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Find the Gift
By Art Ramsay

 Emotional responses to events in our lives depend on our belief system. So when someone seemingly challenges our beliefs we seek to defend them in any way we can. We become like the staunch patriot, who strongly defends his Country or sports team no matter what. We may not even be aware of the belief threatened, but somewhere within our minds we feel the belief to be true.

 Depending on the event, we either react or respond to what we may consider a barb, or there may be a two-step way of replying – first, we react, and then respond. The usual outcome of these actions would be considered negative, causing an emotional and stressful response. Anytime we are provoked by someone or some event that does not meet our expectations, we fall back to unconscious beliefs.

 But what if we could respond in a different way? What if instead of depending on past subconscious beliefs to drive our responses, we responded in a totally new way? What if, no matter how terrible we thought the situation to be, we could respond by looking at it as a gift? What???!!! A gift? You out of your mind Art?

 Could I look at stubbing my toe, breaking a glass, or falling down a hill and injuring my wrist as a gift? Could you look at getting fired, coming down with some serious illness, or getting a divorce as a gift? Well, at first, no. But if we look deeper, if we move past our usual anger or pain, we may discover something else.

 People I know and others I have heard about, who have experienced a serious, life-threatening disease have, after it was over, recognized that it helped them see something about themselves they would not have seen otherwise. Granted, during the event it may not have looked that way, and these situations happened over a somewhat long period of time.

 It may be that the people mentioned above had longer to consider what was happening in their lives than a sudden event like breaking a glass and cutting your hand. But, even so, most people would view getting a disease like cancer with much trepidation. Would beliefs surface here? Most assuredly, but they would surface quickly at first, and then perhaps creep in over time as well.

 How then could we view events we experience that we term ‘bad’, negative, terrible, or just not wanted, in a different way? We could stop during or after the event, and look for a message it may be giving us. Obviously, after stubbing my toe, the message is to be more aware of my surroundings. But what about experiences that are not so obvious?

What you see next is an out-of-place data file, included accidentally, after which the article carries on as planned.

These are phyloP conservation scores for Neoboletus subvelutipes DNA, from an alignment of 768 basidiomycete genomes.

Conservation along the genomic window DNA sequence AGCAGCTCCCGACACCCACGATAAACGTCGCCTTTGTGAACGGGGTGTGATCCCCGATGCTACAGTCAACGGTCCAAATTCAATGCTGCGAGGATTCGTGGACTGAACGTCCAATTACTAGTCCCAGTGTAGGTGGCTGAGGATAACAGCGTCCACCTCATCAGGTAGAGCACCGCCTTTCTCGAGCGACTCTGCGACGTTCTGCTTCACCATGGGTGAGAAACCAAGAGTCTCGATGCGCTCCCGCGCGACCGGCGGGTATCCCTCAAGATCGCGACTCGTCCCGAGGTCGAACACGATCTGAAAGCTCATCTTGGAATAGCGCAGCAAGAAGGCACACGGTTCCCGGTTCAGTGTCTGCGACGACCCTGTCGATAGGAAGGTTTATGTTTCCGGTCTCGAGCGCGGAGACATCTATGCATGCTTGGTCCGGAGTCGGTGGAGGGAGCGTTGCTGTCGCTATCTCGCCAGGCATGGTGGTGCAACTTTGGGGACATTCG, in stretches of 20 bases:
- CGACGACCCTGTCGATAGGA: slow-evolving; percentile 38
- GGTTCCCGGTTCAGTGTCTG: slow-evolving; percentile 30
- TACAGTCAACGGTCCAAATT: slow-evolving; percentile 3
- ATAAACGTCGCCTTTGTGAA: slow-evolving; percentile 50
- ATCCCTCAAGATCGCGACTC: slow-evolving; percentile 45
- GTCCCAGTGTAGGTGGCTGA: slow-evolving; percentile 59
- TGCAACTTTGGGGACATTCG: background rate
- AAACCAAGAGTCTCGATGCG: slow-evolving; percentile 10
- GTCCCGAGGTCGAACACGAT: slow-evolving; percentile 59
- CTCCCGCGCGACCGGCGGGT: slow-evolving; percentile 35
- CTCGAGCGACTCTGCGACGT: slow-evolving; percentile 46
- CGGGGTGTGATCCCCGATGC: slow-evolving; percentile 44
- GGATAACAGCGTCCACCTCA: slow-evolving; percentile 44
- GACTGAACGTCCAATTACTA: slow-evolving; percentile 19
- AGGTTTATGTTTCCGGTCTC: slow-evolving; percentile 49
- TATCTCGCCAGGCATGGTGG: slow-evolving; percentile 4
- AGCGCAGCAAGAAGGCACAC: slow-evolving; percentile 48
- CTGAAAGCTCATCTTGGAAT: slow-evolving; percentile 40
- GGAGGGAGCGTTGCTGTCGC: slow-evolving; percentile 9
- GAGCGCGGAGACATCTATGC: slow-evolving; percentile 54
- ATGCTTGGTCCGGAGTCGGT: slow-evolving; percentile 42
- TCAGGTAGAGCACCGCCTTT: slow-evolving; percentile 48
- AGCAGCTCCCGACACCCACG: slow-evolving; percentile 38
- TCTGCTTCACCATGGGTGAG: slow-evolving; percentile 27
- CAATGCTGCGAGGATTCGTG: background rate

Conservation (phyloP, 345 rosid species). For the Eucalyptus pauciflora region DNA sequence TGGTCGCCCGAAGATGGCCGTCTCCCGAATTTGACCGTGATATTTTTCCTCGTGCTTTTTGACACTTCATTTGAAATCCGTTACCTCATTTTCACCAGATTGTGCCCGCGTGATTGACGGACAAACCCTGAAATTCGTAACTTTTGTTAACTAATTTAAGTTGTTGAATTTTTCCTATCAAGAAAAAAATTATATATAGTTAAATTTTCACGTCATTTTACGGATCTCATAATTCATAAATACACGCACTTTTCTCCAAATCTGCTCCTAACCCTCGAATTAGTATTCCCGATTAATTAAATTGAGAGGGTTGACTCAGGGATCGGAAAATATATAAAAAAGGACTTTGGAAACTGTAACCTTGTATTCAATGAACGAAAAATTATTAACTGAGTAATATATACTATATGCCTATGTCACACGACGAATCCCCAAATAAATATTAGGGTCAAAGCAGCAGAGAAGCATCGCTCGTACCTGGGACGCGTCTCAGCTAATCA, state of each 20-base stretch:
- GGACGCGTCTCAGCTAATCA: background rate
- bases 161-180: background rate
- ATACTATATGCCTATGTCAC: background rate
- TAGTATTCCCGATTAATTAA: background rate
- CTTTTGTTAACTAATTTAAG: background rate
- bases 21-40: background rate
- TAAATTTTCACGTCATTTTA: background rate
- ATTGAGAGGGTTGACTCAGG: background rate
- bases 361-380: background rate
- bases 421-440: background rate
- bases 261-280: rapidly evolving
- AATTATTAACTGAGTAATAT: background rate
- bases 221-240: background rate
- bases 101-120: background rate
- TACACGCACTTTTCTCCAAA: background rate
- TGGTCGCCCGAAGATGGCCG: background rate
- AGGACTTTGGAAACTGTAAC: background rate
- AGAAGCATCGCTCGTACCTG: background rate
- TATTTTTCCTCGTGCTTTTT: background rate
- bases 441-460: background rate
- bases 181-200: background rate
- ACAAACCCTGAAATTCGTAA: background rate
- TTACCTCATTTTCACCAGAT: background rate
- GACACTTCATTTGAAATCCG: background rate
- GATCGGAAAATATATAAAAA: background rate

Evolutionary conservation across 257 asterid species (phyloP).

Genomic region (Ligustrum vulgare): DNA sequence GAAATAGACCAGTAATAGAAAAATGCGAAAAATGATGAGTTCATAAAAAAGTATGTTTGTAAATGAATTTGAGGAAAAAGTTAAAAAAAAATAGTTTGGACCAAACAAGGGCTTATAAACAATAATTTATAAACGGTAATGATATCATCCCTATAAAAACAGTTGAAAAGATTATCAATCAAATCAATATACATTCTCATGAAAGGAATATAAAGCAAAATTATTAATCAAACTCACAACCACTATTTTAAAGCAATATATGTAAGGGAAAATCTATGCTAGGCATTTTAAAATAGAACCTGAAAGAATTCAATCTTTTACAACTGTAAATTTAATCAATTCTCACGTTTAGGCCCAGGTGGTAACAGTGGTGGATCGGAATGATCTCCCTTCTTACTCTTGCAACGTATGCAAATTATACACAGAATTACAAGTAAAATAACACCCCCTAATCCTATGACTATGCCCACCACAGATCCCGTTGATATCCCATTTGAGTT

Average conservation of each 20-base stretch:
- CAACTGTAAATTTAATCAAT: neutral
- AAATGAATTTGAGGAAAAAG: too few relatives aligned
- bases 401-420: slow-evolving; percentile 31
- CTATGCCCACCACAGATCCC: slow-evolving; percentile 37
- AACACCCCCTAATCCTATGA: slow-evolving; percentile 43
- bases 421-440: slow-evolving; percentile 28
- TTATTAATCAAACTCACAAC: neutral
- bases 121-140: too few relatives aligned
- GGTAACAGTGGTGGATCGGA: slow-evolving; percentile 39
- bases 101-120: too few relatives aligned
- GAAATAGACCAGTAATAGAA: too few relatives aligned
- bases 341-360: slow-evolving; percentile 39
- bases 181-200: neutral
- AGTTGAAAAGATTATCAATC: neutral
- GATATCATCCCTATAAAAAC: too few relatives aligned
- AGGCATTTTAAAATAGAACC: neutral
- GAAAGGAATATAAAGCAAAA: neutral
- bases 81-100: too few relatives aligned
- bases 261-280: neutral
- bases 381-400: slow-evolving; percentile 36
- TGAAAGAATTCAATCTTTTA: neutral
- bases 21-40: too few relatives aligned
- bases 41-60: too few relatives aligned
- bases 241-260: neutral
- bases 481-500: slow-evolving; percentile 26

Let’s look at a few examples. You walk across the kitchen floor, slip on something wet, and almost fall, catching yourself on the counter, but knocking a glass on the floor that breaks. First reaction – either laugh or get angry with yourself. Your second response, while picking up glass pieces, is to be upset that you are so clumsy, or blame whoever left the wet object that caused it all. What could you learn from the event?

 How did you slip on the wet object? Were you watching where you stepped, or were you looking across the room at something? Being aware of each step wherever you are could be something to learn. Martial artists learn early to open their awareness to everything around them.

 Example 2. You are driving along a four-lane road in the left hand lane in traffic, when a vehicle that had just entered the highway from an entry ramp passes you, and puts on its left turn signal. It then swerves into your lane in front of you. You touch the breaks, give the person the finger, and get upset with the jerk. But then, the vehicle's turn signal comes on again, and the car makes a left-lane turnoff.

 What could you learn from this? What caused you to get upset when the car pulled in front of you and seemingly cut you off? Obviously, you did not know the reason the driver did what he did, and responded from a belief. And that is the point here – you never know why someone else does something. Therefore, the lesson could be tolerance, but there is also a belief about being 'cut off' or someone 'butting in'.

 Example 3. Your partner or spouse has just walked out forever. You are angry, depressed, and frustrated about the situation. You immediately blame him/her for causing the relationship to come to this point. While moving through your emotions later, you remember events over the years of the relationship. You begin to see your part and how events unfolded.

 Once we get clear minded about a situation, we can reflect and then respond differently. We need to delay our reaction until we have a moment to let the belief that would have caused it to pass without an effect. If the unconscious mind gets into the act, we are doomed, at least immediately. Afterward, when the reaction has passed, we can recover and look for the gift.

 Is finding the gift or message easy? No it is not, but it can be accomplished with practice and determination. It will probably be one of the most rewarding pursuits you can engage in; even better than to stop complaining. I suggest you start with something simple. Make it easy on yourself. Then proceed to what seems more difficult.

 When you find the gifts in the everyday events that have pledged you years, your life will get easier, and you unlock a door to happiness that has been shut for a long time. Working on the effects caused by unconscious beliefs is a path to freedom that I cannot describe in words. You will have to experience it for yourself.

 

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